27 Introducing hypothesis tests
We have studied forming confidence intervals, which answer estimationtype RQs, and indicate the precision with which a statistic estimates a parameter.
Now, we begin looking at decisiontype RQs, which help us make decisions about the value of unknown parameters based on the value of the statistic (Table 27.1). This is called hypothesis testing.
The word hypothesis means 'a possible explanation'.
Scientific hypotheses usually refer to the explanations that scientists or engineers are wishing to demonstrate are true; for example, an engineer may expect that replacing sand with glass in the manufacture of concrete produces desirable characteristics.^{436}
Statistical hypotheses refer to the null hypothesis and the alternative hypothesis that are necessary for formal statistical hypothesis testing. These refer to the two possible statistical explanations for the difference between the proposed population parameter and the observed sample statistic.
We are discussing statistical hypotheses.
The decisionmaking process (Chap. 15) previously discussed was:
Assumption: Make an assumption about the population.
Expectation: Based on this assumption, the distribution of the possible values of the sample statistic can be described.

Observation: If sample information is observed that is:
 unlikely to happen by chance, it is contrary to that assumption about the population parameter, and the assumption is probably wrong. There is evidence to suggest that the assumption is wrong (but it is not certainly wrong).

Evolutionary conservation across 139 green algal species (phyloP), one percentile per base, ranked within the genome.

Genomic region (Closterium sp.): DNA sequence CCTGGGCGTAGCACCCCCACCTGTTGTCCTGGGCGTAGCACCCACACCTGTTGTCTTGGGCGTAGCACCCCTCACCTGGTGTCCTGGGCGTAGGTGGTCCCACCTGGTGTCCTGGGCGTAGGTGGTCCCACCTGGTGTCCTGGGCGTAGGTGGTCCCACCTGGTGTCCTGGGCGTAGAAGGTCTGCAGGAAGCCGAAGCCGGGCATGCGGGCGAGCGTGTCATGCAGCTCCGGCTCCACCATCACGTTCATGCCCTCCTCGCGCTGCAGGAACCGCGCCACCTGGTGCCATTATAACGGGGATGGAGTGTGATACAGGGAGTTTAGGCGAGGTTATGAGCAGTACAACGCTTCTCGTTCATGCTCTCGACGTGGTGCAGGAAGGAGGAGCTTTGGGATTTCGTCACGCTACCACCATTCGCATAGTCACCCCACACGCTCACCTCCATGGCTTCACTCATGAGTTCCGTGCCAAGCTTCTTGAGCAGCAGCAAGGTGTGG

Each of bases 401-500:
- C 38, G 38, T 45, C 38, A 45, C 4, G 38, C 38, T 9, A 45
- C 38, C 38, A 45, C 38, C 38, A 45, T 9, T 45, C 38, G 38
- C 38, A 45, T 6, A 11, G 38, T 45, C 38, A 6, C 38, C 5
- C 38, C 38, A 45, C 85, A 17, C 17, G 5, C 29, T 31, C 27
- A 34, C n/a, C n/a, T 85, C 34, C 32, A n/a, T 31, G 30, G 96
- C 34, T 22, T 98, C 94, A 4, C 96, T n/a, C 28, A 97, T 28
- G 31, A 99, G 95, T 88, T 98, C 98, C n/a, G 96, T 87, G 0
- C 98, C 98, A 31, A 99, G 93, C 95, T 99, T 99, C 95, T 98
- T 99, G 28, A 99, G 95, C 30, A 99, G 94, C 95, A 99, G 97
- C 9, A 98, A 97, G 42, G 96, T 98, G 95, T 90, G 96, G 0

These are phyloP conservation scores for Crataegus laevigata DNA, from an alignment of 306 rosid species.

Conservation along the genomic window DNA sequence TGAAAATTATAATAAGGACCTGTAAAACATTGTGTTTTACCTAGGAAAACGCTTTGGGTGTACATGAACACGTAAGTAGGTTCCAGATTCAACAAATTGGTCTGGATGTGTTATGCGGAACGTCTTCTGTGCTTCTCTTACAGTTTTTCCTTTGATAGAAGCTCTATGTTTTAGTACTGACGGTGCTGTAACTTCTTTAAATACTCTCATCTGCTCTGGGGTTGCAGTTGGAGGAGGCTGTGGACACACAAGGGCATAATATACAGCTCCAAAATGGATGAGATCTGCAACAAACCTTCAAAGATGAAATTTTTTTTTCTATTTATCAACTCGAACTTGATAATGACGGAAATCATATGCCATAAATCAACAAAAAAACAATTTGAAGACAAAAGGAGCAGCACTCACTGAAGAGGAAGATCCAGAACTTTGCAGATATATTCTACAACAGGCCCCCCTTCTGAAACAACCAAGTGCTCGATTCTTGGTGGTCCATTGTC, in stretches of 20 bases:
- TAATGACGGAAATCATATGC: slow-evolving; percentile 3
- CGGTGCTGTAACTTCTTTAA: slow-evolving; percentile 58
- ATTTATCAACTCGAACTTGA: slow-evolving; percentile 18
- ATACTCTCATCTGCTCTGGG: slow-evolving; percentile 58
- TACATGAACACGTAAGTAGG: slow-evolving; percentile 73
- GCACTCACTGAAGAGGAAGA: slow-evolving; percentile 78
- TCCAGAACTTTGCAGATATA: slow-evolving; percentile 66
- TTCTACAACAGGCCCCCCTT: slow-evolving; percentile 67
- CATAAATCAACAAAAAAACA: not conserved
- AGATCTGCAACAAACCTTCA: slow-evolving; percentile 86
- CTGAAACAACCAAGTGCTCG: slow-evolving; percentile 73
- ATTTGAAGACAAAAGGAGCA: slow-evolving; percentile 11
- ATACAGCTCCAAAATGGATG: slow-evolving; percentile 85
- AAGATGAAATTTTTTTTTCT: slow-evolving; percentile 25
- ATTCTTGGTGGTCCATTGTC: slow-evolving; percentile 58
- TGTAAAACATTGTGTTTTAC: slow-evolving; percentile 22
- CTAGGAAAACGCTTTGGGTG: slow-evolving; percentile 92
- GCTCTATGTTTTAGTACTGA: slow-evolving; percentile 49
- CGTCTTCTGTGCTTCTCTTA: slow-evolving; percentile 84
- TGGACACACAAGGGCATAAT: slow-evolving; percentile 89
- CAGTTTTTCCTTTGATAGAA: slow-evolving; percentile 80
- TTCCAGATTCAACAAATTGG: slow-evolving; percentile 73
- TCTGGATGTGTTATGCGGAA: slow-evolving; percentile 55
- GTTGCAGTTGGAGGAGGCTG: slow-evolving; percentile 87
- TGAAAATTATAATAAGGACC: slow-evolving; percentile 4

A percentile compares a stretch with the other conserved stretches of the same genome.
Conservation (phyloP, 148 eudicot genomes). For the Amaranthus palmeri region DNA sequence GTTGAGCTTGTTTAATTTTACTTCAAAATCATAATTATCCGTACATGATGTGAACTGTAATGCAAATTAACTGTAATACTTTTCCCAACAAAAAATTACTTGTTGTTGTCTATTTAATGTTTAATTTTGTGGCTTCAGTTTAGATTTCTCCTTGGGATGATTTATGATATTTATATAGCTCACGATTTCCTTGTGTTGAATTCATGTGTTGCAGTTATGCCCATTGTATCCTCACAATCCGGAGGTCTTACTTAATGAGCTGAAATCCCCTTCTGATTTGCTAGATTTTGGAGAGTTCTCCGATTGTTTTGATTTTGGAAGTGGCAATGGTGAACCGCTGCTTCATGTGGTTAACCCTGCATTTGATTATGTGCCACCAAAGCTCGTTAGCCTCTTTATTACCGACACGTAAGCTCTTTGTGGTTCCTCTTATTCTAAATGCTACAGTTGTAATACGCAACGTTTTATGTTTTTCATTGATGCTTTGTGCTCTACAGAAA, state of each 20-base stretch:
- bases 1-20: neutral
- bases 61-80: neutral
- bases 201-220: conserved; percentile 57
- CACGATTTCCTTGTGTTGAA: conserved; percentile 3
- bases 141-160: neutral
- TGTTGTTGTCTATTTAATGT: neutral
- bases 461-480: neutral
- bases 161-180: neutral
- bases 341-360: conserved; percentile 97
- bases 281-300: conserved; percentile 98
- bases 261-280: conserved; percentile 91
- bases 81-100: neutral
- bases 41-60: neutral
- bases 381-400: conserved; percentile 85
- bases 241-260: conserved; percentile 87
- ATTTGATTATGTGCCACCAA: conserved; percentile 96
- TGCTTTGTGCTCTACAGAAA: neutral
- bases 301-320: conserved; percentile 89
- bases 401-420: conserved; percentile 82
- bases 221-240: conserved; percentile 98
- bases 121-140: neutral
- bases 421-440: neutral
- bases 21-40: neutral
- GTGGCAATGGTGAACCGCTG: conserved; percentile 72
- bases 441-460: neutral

likely to happen by chance, it is consistent with that assumption about the population parameter, and the assumption may be correct. There is no evidence to suggest the assumption is wrong (though it may be wrong).
In this Part, we explore decisiontype relational or interventional RQs with a comparison. (Decisiontype RQs with a connection are discussed in Chaps. 35 and 36.)
Estimation type (CI)  Decision type (Tests)  

Descriptive RQs  
Proportions for one sample  Chap. 20  
Means for one sample  Chap. 22  Chap. 28 
Mean differences (for paired data; withinindividual comparisons)  Chap. 23  Chap. 30 
Relational/Interventional RQs (Comparison)  
Means for two samples (betweenindividuals comparisons)  Chap. 24  Chap. 31 
Odds for two samples, comparing ORs (betweenindividuals comparisons)  Chap. 25  Chap. 32 
Relational/Interventional RQs (Connection)  
Correlation  Sect. 35.4  
Regression  Sect. 36.7  Sect. 36.7